Sunday 21 September 2014

Short Fiction - Lonely by Mark Alan Trimeloni

Mark Alan Trimeloni's story 'Lonely' was the third place winner in December 2013's short fiction contest.

Lonely by Mark Alan Trimeloni

Jeremy looked at the sun hiding playfully behind a palm tree.  The warmth a feeling he was not used to.  He’d spent the last month in bed crying.  His father appeared to him in the glow of the radiant orb, hovering so beautifully near the end of the day.  A sullen man with nothing but love for his only child.  The feel of warm kisses passed over Jeremy’s face.  In his hand a worn birthday card dangled.  The words on the front read, “To My Favorite 8 Year Old”.  Inside, in a broken scrawl, were the words, “I won’t be able to make your birthday this year.  I have to go home.  Love, Dad.”

Blood covered the image of a cake festooned with playful monkeys forming a number “8”.  Along the back of the card more crimson deleted two sets of footprints leading down a beach.  The caption read, “Where ever we go we have each other.”  Jeremy put his hands over his face and his dad disappeared.  He felt chills climb up his back as a hand rested on his shoulder.  A scent of aftershave filled his “smeller” as his dad used to call his nostrils before placing two fingers on either side and saying, “I got your nose.”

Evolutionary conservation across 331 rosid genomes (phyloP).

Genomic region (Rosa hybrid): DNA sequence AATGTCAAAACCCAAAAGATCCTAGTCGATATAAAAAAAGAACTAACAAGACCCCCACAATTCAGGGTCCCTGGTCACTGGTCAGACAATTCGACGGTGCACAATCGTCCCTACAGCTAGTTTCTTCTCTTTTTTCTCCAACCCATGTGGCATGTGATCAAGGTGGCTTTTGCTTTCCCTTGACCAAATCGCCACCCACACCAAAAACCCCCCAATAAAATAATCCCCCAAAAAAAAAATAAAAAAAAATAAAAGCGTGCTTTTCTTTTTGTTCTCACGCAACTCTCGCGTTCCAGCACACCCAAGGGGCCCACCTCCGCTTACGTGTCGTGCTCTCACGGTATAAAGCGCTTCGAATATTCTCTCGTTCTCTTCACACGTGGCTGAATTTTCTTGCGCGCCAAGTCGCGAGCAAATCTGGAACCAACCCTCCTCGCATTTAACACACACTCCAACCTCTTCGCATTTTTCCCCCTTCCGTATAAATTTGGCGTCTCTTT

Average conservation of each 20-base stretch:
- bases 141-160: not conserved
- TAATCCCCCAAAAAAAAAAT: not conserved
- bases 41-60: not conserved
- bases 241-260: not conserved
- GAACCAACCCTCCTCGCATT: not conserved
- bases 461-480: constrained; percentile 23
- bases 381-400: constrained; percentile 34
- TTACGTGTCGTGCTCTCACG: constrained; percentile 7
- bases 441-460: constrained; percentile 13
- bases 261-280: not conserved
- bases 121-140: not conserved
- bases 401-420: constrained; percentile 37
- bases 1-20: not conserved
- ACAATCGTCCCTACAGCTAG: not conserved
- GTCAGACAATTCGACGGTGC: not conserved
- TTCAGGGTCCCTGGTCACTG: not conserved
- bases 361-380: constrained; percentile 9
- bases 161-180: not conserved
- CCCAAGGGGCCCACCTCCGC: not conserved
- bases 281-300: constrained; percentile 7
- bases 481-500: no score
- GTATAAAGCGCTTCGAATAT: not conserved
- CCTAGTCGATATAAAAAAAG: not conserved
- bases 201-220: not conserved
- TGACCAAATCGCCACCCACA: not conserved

“Daddy you can take my nose again.  Just please don’t go away.”  Jeremy felt another hand on his shoulders.  A vision of blood trickling down from a man’s fingers to paint the carpet red entered Jeremy’s mind.  He froze remembering when he’d seen all the sticky liquid pooling around his feet.  His dad swung from the ceiling of his bedroom.  Seven clowns circled his father’s head like a halo.  A fallen angel caught on a rope around its neck.  Both wrists slashed.  The hand moved down Jeremy’s shirt and across his chest.  He barely noticed.

“Will you be taking me home with you?”  The question barely a whisper in the coming darkness.  “I’ve been waiting the past month for you, daddy.  I swear I’ll be really, really good this time.”

“Oh, I’ll be taking you home alright.”  Came a low, gravelly voice from behind.  Jeremy felt the hand move across his stomach and leaned into the touch.  “I have games we can play.”

Jeremy knew the games would be fun.  His dad always came up with the best ones.

“Why did you leave, daddy?  Was it because I was bad?”  Jeremy felt his shirt being removed.

“Yes, you were bad.”  The voice moved to within inches of his ear.  Jeremy felt his father’s lips move along the edge.  Warmth radiated from his father’s tongue.  “And you will have to be punished.  Do you agree?”

“I’ll do anything you say, daddy.”  Jeremy felt his hands being secured behind him.  The punishment was beginning.

“Just say you love me.”  Came the reply.

“I love you, daddy.”

As the sun went down behind the palms, only a birthday card remained.

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